A Chinese villager who stumbled across a monstrous-looking turtle has been advised by experts to eat the creature instead of releasing it back into the wild.
The animal later identified as a common snapping turtle (Chelydra serpentina) was found by the man surnamed Zhu as he strolled through the village of Jinyun, in Liuyang City in Central China’s Hunan Province.
Neither he nor his neighbours had seen anything quite like the reptile before, the turtle appearing several times larger than any species they had come across before.
It measured 60 centimetres (23.62 inches), weighed 9.5 kilogrammes (20 lbs) and had a thick shell armoured as well as being extremely aggressive.
Zhu is said he fed it loaches, pork and carrots to keep it alive, but he did not know what to do with it - or what exactly it was.
Believing that the turtle may belong to one of China’s state-protected species, the villager called forestry experts for confirmation and was surprised when an official advised him to "eat it".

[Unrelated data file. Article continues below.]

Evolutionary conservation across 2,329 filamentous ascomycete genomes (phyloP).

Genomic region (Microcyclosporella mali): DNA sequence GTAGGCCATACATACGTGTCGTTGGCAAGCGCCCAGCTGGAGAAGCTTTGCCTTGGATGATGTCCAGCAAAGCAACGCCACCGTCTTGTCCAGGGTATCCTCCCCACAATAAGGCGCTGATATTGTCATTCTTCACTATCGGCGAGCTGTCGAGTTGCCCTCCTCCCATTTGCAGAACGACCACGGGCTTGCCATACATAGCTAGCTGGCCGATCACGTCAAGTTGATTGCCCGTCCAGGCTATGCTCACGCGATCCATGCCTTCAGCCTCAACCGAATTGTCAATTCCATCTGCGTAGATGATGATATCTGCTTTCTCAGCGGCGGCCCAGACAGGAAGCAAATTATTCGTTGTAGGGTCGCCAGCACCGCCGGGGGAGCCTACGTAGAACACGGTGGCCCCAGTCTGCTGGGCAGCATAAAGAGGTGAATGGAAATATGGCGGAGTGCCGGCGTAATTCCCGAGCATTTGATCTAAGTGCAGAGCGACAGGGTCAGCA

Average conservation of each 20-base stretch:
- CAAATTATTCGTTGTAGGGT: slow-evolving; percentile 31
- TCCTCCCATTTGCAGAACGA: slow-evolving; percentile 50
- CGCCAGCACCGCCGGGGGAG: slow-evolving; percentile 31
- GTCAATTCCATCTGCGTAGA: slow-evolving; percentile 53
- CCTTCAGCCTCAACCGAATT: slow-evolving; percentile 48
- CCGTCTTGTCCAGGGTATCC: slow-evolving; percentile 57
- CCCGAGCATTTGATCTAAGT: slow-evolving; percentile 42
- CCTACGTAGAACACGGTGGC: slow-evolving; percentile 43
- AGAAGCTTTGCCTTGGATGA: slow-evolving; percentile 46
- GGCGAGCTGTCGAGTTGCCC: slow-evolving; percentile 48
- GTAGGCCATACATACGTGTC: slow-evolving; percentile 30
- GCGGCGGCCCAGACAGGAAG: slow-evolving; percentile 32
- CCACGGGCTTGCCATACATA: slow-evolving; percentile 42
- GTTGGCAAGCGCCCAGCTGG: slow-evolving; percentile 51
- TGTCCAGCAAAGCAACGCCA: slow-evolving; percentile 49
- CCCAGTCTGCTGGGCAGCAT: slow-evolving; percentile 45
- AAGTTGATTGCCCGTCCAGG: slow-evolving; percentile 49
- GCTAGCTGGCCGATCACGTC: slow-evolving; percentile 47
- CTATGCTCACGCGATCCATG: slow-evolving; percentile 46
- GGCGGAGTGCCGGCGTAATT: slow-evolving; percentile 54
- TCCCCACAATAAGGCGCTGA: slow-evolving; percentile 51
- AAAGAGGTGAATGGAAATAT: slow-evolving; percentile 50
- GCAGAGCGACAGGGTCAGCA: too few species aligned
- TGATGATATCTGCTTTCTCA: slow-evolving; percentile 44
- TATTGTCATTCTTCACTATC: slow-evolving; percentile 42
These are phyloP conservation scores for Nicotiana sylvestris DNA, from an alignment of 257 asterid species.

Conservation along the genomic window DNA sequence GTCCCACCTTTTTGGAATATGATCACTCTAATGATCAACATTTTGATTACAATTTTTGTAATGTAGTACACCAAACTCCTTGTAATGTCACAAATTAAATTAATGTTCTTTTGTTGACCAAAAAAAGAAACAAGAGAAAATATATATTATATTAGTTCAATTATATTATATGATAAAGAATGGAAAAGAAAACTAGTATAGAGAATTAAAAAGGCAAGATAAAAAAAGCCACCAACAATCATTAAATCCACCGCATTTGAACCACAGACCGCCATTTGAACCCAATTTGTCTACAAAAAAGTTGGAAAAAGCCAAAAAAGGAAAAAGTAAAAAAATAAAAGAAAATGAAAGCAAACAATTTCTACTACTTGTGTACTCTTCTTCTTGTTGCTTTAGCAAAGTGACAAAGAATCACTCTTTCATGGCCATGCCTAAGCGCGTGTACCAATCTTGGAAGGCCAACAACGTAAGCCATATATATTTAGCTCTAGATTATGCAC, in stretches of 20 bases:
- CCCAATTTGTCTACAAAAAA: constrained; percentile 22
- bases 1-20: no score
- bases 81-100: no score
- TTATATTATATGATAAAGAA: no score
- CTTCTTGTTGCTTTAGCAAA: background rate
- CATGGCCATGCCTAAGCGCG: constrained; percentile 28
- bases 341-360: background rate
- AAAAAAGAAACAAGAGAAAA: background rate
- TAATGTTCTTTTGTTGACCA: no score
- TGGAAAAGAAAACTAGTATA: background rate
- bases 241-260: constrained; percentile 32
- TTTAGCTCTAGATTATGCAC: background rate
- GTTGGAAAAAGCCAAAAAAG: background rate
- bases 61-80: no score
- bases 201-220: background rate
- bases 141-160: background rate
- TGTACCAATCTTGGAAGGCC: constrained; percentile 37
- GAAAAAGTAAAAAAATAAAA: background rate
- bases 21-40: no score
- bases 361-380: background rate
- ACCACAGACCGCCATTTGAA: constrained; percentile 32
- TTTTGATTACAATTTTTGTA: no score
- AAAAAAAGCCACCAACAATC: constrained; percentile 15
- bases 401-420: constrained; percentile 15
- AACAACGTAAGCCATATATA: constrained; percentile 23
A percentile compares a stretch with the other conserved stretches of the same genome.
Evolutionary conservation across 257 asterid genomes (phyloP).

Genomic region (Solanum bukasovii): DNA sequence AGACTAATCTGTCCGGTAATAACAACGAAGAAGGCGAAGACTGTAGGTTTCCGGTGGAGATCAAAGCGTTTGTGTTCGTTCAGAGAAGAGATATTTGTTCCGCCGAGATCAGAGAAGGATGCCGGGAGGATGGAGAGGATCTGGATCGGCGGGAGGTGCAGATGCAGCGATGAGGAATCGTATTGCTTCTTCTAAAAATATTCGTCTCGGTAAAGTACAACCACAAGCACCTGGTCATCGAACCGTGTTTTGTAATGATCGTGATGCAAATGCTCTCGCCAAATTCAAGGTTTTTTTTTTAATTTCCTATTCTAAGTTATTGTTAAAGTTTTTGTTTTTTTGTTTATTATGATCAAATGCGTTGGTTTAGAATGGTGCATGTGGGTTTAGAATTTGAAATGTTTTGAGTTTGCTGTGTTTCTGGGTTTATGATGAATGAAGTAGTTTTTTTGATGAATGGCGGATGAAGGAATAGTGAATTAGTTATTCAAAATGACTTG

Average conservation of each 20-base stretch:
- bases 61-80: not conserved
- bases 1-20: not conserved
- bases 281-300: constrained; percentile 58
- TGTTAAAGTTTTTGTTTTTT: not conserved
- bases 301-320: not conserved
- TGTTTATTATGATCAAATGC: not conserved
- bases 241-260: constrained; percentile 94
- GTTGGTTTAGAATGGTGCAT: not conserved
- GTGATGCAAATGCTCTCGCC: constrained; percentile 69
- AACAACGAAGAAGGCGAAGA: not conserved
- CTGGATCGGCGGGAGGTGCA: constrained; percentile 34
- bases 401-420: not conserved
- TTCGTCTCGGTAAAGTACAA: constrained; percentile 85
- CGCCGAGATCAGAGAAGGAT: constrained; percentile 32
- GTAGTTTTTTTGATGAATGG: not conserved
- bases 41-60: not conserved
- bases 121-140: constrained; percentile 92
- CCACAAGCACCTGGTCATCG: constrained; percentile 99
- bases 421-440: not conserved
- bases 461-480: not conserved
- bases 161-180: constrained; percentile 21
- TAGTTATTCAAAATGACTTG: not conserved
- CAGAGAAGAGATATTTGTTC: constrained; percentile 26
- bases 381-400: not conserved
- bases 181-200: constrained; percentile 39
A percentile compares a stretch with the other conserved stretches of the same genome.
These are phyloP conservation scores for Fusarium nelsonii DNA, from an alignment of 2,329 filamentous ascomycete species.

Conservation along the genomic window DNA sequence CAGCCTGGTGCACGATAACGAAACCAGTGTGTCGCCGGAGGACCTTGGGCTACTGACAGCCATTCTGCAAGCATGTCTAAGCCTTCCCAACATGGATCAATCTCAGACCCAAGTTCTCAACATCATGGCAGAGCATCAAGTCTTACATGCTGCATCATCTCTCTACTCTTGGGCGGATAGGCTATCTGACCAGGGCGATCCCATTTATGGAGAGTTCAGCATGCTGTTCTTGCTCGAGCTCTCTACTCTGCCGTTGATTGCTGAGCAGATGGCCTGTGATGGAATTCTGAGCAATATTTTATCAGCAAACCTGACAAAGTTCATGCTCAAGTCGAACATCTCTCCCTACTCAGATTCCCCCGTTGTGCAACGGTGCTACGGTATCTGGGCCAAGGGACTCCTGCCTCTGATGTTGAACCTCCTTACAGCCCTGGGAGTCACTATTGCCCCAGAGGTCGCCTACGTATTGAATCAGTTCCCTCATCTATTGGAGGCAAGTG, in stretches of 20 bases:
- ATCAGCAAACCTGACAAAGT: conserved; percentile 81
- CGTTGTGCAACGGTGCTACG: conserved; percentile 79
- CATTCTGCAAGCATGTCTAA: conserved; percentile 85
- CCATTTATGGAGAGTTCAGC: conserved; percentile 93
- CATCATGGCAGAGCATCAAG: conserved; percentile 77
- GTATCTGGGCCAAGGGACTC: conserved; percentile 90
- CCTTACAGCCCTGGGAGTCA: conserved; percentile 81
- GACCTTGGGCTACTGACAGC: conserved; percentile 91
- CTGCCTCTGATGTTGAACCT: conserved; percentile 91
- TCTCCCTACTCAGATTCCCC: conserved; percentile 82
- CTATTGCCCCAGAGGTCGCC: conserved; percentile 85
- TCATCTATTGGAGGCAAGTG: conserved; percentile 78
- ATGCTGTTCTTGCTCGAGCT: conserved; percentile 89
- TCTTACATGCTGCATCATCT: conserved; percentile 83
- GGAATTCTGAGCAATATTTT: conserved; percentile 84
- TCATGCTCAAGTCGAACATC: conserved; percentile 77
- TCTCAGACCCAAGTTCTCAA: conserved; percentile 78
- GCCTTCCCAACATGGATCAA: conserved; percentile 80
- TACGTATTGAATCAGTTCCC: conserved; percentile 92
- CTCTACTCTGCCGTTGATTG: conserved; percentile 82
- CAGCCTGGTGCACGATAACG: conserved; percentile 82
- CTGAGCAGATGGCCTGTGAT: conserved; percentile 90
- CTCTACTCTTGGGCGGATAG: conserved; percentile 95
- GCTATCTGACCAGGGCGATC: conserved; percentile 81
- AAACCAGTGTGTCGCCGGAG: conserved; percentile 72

The wildlife expert said the common snapping turtle, native to the Americas, is considered an invasive species, harmful to the local ecosystem, and that it would be "inappropriate" to release it.
This might come as good news for many turtle meat lovers in China, where the animals are turned into stews, but it is unclear whether Zhu plans to cook his new pet.
Snapping turtles are such a delicacy in China that licenced farms are allowed to breed them in captivity, and it is from one of these farms that the animal is believed to have escaped.
There are 27 turtles and tortoises on China’s extensive list of endangered and protected species, but the common snapping turtle - or any snapping turtle for that matter - is not one of them.